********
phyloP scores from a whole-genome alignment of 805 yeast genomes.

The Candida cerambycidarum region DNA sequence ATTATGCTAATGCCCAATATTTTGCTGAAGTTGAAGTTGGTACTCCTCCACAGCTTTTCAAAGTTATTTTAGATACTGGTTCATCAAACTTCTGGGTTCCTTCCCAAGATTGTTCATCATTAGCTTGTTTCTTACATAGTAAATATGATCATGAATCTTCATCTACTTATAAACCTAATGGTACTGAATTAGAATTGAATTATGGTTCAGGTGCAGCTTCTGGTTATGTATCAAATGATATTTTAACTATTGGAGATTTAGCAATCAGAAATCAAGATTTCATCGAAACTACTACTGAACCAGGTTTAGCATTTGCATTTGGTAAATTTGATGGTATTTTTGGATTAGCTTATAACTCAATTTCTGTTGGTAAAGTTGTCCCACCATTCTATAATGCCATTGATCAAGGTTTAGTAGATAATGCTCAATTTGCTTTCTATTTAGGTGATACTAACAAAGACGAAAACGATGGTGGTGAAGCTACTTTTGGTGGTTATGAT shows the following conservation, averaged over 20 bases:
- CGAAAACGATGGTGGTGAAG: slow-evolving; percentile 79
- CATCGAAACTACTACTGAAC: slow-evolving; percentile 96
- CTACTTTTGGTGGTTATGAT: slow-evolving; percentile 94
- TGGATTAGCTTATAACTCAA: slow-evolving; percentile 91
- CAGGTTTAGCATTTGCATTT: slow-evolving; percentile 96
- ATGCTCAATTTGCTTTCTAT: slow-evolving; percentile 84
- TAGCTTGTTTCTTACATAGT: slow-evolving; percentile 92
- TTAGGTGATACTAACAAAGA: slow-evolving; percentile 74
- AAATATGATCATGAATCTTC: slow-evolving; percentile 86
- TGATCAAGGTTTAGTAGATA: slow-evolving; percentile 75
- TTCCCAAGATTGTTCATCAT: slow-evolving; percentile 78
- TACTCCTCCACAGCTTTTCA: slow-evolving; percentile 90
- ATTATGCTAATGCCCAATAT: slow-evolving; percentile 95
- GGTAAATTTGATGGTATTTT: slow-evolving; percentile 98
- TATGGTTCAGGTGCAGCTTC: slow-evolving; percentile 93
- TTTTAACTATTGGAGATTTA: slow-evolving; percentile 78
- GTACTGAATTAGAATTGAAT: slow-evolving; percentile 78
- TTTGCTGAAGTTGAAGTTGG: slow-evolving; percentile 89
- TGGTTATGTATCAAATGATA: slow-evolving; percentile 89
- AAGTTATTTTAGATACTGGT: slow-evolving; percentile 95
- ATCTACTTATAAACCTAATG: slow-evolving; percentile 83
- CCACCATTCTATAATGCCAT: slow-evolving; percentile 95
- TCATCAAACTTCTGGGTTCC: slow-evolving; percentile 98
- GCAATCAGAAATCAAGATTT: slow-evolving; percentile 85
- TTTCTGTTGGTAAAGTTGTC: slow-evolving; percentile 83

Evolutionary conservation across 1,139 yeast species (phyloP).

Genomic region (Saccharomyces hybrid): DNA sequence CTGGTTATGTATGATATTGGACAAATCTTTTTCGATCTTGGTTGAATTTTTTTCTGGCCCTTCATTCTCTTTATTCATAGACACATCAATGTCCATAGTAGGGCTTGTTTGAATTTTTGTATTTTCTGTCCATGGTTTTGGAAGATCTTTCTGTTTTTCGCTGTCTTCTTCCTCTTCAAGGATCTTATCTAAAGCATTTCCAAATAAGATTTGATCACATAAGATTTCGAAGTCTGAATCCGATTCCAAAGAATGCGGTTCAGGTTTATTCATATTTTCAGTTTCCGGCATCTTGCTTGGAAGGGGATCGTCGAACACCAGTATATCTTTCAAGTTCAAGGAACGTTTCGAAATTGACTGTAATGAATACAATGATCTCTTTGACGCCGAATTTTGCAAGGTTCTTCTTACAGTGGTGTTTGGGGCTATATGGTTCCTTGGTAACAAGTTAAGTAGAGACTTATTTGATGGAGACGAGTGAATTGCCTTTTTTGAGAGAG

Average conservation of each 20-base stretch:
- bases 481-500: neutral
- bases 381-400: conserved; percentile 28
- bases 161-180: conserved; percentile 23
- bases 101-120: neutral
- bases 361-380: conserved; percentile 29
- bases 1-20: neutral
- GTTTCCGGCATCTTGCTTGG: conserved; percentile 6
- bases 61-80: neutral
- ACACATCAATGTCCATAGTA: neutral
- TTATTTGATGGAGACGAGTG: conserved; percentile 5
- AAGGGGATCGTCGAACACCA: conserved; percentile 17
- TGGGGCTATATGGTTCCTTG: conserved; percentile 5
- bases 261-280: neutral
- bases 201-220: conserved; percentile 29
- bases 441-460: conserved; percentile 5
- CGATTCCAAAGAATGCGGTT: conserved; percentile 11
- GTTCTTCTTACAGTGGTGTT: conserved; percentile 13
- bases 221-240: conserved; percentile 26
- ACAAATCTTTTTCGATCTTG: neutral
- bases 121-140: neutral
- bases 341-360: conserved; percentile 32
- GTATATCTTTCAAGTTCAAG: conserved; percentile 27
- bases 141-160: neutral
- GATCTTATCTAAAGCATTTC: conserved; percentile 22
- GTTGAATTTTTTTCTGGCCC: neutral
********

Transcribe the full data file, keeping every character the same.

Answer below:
phyloP scores from a whole-genome alignment of 805 yeast genomes.

The Candida cerambycidarum region DNA sequence ATTATGCTAATGCCCAATATTTTGCTGAAGTTGAAGTTGGTACTCCTCCACAGCTTTTCAAAGTTATTTTAGATACTGGTTCATCAAACTTCTGGGTTCCTTCCCAAGATTGTTCATCATTAGCTTGTTTCTTACATAGTAAATATGATCATGAATCTTCATCTACTTATAAACCTAATGGTACTGAATTAGAATTGAATTATGGTTCAGGTGCAGCTTCTGGTTATGTATCAAATGATATTTTAACTATTGGAGATTTAGCAATCAGAAATCAAGATTTCATCGAAACTACTACTGAACCAGGTTTAGCATTTGCATTTGGTAAATTTGATGGTATTTTTGGATTAGCTTATAACTCAATTTCTGTTGGTAAAGTTGTCCCACCATTCTATAATGCCATTGATCAAGGTTTAGTAGATAATGCTCAATTTGCTTTCTATTTAGGTGATACTAACAAAGACGAAAACGATGGTGGTGAAGCTACTTTTGGTGGTTATGAT shows the following conservation, averaged over 20 bases:
- CGAAAACGATGGTGGTGAAG: slow-evolving; percentile 79
- CATCGAAACTACTACTGAAC: slow-evolving; percentile 96
- CTACTTTTGGTGGTTATGAT: slow-evolving; percentile 94
- TGGATTAGCTTATAACTCAA: slow-evolving; percentile 91
- CAGGTTTAGCATTTGCATTT: slow-evolving; percentile 96
- ATGCTCAATTTGCTTTCTAT: slow-evolving; percentile 84
- TAGCTTGTTTCTTACATAGT: slow-evolving; percentile 92
- TTAGGTGATACTAACAAAGA: slow-evolving; percentile 74
- AAATATGATCATGAATCTTC: slow-evolving; percentile 86
- TGATCAAGGTTTAGTAGATA: slow-evolving; percentile 75
- TTCCCAAGATTGTTCATCAT: slow-evolving; percentile 78
- TACTCCTCCACAGCTTTTCA: slow-evolving; percentile 90
- ATTATGCTAATGCCCAATAT: slow-evolving; percentile 95
- GGTAAATTTGATGGTATTTT: slow-evolving; percentile 98
- TATGGTTCAGGTGCAGCTTC: slow-evolving; percentile 93
- TTTTAACTATTGGAGATTTA: slow-evolving; percentile 78
- GTACTGAATTAGAATTGAAT: slow-evolving; percentile 78
- TTTGCTGAAGTTGAAGTTGG: slow-evolving; percentile 89
- TGGTTATGTATCAAATGATA: slow-evolving; percentile 89
- AAGTTATTTTAGATACTGGT: slow-evolving; percentile 95
- ATCTACTTATAAACCTAATG: slow-evolving; percentile 83
- CCACCATTCTATAATGCCAT: slow-evolving; percentile 95
- TCATCAAACTTCTGGGTTCC: slow-evolving; percentile 98
- GCAATCAGAAATCAAGATTT: slow-evolving; percentile 85
- TTTCTGTTGGTAAAGTTGTC: slow-evolving; percentile 83

Evolutionary conservation across 1,139 yeast species (phyloP).

Genomic region (Saccharomyces hybrid): DNA sequence CTGGTTATGTATGATATTGGACAAATCTTTTTCGATCTTGGTTGAATTTTTTTCTGGCCCTTCATTCTCTTTATTCATAGACACATCAATGTCCATAGTAGGGCTTGTTTGAATTTTTGTATTTTCTGTCCATGGTTTTGGAAGATCTTTCTGTTTTTCGCTGTCTTCTTCCTCTTCAAGGATCTTATCTAAAGCATTTCCAAATAAGATTTGATCACATAAGATTTCGAAGTCTGAATCCGATTCCAAAGAATGCGGTTCAGGTTTATTCATATTTTCAGTTTCCGGCATCTTGCTTGGAAGGGGATCGTCGAACACCAGTATATCTTTCAAGTTCAAGGAACGTTTCGAAATTGACTGTAATGAATACAATGATCTCTTTGACGCCGAATTTTGCAAGGTTCTTCTTACAGTGGTGTTTGGGGCTATATGGTTCCTTGGTAACAAGTTAAGTAGAGACTTATTTGATGGAGACGAGTGAATTGCCTTTTTTGAGAGAG

Average conservation of each 20-base stretch:
- bases 481-500: neutral
- bases 381-400: conserved; percentile 28
- bases 161-180: conserved; percentile 23
- bases 101-120: neutral
- bases 361-380: conserved; percentile 29
- bases 1-20: neutral
- GTTTCCGGCATCTTGCTTGG: conserved; percentile 6
- bases 61-80: neutral
- ACACATCAATGTCCATAGTA: neutral
- TTATTTGATGGAGACGAGTG: conserved; percentile 5
- AAGGGGATCGTCGAACACCA: conserved; percentile 17
- TGGGGCTATATGGTTCCTTG: conserved; percentile 5
- bases 261-280: neutral
- bases 201-220: conserved; percentile 29
- bases 441-460: conserved; percentile 5
- CGATTCCAAAGAATGCGGTT: conserved; percentile 11
- GTTCTTCTTACAGTGGTGTT: conserved; percentile 13
- bases 221-240: conserved; percentile 26
- ACAAATCTTTTTCGATCTTG: neutral
- bases 121-140: neutral
- bases 341-360: conserved; percentile 32
- GTATATCTTTCAAGTTCAAG: conserved; percentile 27
- bases 141-160: neutral
- GATCTTATCTAAAGCATTTC: conserved; percentile 22
- GTTGAATTTTTTTCTGGCCC: neutral